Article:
American Chemical Society, Books and Journals Division
Journal of Agricultural and Food Chemistry vol:58 issue:19 pages:10761-10767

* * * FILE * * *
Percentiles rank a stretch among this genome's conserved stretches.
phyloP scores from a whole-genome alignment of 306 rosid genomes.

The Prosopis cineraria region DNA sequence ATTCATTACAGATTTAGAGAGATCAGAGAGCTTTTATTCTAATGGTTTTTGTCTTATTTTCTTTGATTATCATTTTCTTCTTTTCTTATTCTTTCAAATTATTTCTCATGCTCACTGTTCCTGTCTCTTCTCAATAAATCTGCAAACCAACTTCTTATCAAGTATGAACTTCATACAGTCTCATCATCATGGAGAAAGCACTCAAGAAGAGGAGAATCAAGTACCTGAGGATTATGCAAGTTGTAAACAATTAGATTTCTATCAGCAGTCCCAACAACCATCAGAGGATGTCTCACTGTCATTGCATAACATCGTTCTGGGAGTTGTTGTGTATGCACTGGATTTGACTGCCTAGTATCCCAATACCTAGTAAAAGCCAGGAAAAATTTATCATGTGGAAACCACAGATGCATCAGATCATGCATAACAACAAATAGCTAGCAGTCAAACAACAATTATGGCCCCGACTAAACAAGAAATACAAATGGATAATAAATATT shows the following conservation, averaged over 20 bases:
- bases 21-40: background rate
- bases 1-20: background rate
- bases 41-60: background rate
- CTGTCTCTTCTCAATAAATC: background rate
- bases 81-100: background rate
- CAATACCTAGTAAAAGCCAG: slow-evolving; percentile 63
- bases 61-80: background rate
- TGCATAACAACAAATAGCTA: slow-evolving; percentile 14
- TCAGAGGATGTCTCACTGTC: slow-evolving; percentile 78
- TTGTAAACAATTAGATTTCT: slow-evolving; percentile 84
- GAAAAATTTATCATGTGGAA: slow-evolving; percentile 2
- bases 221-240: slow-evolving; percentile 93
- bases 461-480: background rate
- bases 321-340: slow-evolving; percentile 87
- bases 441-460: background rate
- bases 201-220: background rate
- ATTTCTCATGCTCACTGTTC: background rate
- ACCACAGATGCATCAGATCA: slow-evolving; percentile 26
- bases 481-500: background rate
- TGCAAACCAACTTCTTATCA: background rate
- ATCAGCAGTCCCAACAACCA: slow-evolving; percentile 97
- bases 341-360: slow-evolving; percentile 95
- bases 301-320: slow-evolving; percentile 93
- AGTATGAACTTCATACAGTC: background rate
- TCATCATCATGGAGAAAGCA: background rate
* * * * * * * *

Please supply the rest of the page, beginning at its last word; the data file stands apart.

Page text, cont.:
When gliadin, a mixture of wheat storage proteins containing only intramolecular disulfide (SS) bonds, is heated at high temperatures and preferably at alkaline pH, the SS bonds are cleaved by beta-elimination reactions leading to decreased cystine levels and the generation of dehydroalanine (DHA) and free sulfhydryl (SH) groups. DHA and the free SH group of cysteine can further react to form the irreversible' cross-link lanthionine (LAN). The kinetics of this reaction were studied by heating model systems containing gliadin at different pH values (pH 6.0, 8.0 and 11.0) at temperatures up to 120 degrees C. Multiresponse modeling was applied to simultaneously describe the course of the reaction partners, intermediates and products. The estimated kinetic parameters indicate that the reaction rate constant for the elimination reaction increases with temperature and pH. Moreover, the predominant reaction consuming the intermediary DHA is the cross-link with cysteine to form LAN following second-order reaction kinetics. The corresponding reaction rate constant is less dependent on temperature and pH. Use of the proposed kinetic model to estimate reaction product concentrations in cereal-based foods allowed us to conclude that the beta-elimination reaction may be less important during, e.g., bread making, but may well contribute to gluten network formation during the production of soft wheat products. It may also well be relevant in the production of bioplastics made from gluten.